Shanghai gets quiet during China’s National Day week-long break, but there’s still plenty to do. In fact, with many residents leaving the city, it’s one of the best times to be in town. To help you maximize your stay-cation, here’s a list of things to do (and not do) during the Golden Week.
Do: some al-fresco drinking and dining in the Former French Concession.
Many of us are drawn to the bustle of Shanghai, but sometimes a little quiet is nice. Take advantage of the lack of crowd by touring the old architecture and leafy streets of the Former French Concession. After that, stop at XO Bar for some wine and beer starting at ¥25 per glass, paired with dishes with a European bent. Then, sip, savor, and soak it in all in at the bar’s street-side seating.
🕒 Fri – Sat: 5.30pm to 2am
Sun – Thurs: 5.30pm to 1am
📍 237 Hengshan Road | 衡山路237号
📞 6433 0779
Don’t: take a train at the last minute.
You thought you’d take it easy, skip the planning and just stay in the city. Now you’re getting pangs of regret and considering a last minute trip out of Shanghai. But have you ever seen a Chinese train station during the holidays? A sea of heads, a mountain of bags, and forget about even getting a ticket. If you’ve left it this late, you’re better off taking advantage of Shanghai in its downtime.
Do: hit up the parks for a picnic.
Gongqing Forest Park
Even if you’re not leaving the city, you still can get some ways out by visiting some of Shanghai’s parks. There’re downtown green spaces like Fuxing and Zhongshan, but for somewhere less crowded, go further afield to places like Gucun Park (north on Line 7) or Gongqing Forest Park at the very northern end of Line 8.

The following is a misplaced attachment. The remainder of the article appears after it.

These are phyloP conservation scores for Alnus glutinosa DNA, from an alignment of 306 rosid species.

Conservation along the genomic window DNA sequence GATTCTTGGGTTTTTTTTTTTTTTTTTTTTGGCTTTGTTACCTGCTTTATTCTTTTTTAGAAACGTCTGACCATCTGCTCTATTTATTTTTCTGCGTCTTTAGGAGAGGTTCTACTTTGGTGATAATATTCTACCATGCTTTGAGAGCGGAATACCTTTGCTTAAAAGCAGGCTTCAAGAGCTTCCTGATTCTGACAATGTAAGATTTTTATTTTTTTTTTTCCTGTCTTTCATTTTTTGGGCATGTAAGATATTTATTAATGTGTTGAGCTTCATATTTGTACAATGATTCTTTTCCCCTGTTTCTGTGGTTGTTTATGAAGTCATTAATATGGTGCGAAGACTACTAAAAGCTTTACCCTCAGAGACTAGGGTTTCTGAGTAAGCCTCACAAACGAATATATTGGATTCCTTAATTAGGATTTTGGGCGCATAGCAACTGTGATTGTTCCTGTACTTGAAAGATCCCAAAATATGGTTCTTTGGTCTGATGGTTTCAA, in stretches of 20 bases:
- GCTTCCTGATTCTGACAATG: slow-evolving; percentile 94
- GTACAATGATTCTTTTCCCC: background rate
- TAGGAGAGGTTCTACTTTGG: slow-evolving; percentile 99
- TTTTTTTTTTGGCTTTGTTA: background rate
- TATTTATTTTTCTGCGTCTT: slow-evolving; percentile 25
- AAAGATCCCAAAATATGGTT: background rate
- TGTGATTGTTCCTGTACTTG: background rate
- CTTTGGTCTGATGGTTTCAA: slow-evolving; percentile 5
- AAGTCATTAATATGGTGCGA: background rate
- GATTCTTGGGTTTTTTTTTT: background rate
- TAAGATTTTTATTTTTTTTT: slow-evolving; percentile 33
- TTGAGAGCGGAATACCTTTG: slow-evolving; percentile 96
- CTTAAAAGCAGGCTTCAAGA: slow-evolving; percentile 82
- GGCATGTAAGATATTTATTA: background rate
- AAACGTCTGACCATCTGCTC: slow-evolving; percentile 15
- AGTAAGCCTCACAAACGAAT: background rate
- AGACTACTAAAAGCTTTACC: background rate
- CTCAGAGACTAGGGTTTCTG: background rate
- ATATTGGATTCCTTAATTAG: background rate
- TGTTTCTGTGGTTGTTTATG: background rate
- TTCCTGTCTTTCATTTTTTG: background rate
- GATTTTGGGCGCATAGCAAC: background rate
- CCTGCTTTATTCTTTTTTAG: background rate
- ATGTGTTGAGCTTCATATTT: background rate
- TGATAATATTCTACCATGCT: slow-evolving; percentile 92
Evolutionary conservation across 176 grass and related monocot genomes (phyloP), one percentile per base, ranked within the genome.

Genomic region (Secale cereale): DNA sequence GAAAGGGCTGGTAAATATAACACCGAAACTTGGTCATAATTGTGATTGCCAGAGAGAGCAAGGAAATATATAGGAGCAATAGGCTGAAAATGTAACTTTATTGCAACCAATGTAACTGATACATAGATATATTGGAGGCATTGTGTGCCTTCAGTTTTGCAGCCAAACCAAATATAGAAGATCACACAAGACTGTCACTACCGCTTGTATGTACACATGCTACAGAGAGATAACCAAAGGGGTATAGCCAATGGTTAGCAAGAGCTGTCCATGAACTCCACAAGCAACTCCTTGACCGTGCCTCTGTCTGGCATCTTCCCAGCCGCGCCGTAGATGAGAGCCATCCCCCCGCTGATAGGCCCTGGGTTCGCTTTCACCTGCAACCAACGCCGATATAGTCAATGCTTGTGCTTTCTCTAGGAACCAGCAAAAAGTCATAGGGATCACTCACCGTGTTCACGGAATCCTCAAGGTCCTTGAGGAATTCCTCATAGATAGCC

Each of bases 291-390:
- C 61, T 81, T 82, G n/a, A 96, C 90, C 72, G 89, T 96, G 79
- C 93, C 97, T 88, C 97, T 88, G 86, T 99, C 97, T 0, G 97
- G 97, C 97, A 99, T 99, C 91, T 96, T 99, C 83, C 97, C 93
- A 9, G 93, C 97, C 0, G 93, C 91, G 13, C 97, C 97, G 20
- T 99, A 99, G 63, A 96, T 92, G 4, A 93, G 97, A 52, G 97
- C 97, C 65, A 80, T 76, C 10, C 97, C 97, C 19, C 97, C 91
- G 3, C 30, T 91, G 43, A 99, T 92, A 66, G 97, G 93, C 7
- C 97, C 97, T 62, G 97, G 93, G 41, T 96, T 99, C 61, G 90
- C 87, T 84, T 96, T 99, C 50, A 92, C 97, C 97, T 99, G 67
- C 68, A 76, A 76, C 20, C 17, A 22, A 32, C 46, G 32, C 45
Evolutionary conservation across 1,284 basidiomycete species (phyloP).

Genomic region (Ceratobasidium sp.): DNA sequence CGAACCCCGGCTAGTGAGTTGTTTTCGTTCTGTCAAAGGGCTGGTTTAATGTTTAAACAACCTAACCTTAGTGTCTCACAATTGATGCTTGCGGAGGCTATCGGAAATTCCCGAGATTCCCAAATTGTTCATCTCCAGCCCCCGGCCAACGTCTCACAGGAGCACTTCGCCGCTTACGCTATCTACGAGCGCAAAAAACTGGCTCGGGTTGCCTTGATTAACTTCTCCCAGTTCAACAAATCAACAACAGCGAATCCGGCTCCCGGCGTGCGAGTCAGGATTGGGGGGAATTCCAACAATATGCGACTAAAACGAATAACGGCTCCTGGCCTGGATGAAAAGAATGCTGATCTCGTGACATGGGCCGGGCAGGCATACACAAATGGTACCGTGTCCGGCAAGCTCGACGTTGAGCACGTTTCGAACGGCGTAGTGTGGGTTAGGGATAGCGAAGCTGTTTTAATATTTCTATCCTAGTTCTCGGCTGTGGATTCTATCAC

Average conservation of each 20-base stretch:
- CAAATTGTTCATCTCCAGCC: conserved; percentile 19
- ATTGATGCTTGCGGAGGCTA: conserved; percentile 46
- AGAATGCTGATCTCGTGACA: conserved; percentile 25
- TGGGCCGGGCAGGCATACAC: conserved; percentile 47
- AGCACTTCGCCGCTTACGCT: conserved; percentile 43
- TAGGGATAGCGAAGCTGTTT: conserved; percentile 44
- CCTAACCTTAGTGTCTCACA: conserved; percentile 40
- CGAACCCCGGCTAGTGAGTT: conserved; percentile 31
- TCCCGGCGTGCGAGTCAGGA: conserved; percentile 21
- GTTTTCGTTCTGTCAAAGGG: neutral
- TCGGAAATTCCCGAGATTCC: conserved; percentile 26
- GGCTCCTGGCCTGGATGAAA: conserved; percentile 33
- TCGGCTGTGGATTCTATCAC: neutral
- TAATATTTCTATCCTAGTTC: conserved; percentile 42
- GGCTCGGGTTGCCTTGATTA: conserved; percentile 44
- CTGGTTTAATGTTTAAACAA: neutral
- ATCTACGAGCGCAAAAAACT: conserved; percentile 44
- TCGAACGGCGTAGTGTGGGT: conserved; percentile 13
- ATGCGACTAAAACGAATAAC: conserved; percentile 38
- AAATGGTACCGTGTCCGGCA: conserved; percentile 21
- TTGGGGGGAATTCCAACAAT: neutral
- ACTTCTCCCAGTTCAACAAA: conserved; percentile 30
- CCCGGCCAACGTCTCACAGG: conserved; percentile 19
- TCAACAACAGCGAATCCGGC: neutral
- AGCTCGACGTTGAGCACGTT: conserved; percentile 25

Don’t: visit Yu Garden.
Yu Garden is one of the city’s top attractions, which is why it’s one of the top places to avoid. Flag-waving tour guides leading hordes of out-of-towners, aggressive salesmen pushing cheap plastic souvenirs, and unruly children threading all over your toes. It makes the train station almost pleasant.
Do: go on a bike ride.
Thanks for the boom of rental bikes in China, Shanghai has become a great place for cyclists. Hop on Line 9 towards Songjiang and explore the area around Sheshan, or head south to Jinshan City Beach in Pudong, which is about a 45-minute train ride away. For somewhere closer to the city, the new bike path along West Bund Binjiang takes you from the Yuz Museum all the way to Nanpu Bridge.
Don’t: miss Shanghai’s music festival season.
Good October weather means a great time at music festivals. Take advantage by checking out JZ Festival, China’s biggest jazz event. Happening on October 14 and 15, this year’s headliners include Kool and the Gang, Andy Summers, and Theo Croker. There’s also Simple Life Music Festival (October 4 to 6), which features local indie and hip-hop acts at Expo Park. Further out, there’s Shalanaya Festival (October 3 to 5) at Dianshan Lake, with a techno and psytrance line up.
Do: spend a day at the pool.
Although only reserved for guests, the pool at the newly-opened W Shanghai has such an epic view of the Pudong skyline that it’s worth paying good money for a swim. For something a little more low-key, the Mandarine City pool in Gubei is family-friendly enough to take the kids, yet still replete with their own bar.
Do: get drunk at home, if all else fails.
The last resort, possibly the best one, is to stay home and crack open a bottle or two (or ten). No crowds, no surly waiters, and no need to stumble home. Making it easy is BottlesXO, which is starting their delivery service as early as 10am during the holidays (except on October 2 to 5, which starts at 2pm), and goes all the way till midnight. Additionally, they’re doing deals throughout the break, with a different discount or drink offer every day. Download their app today and spend your Golden Week sloshed.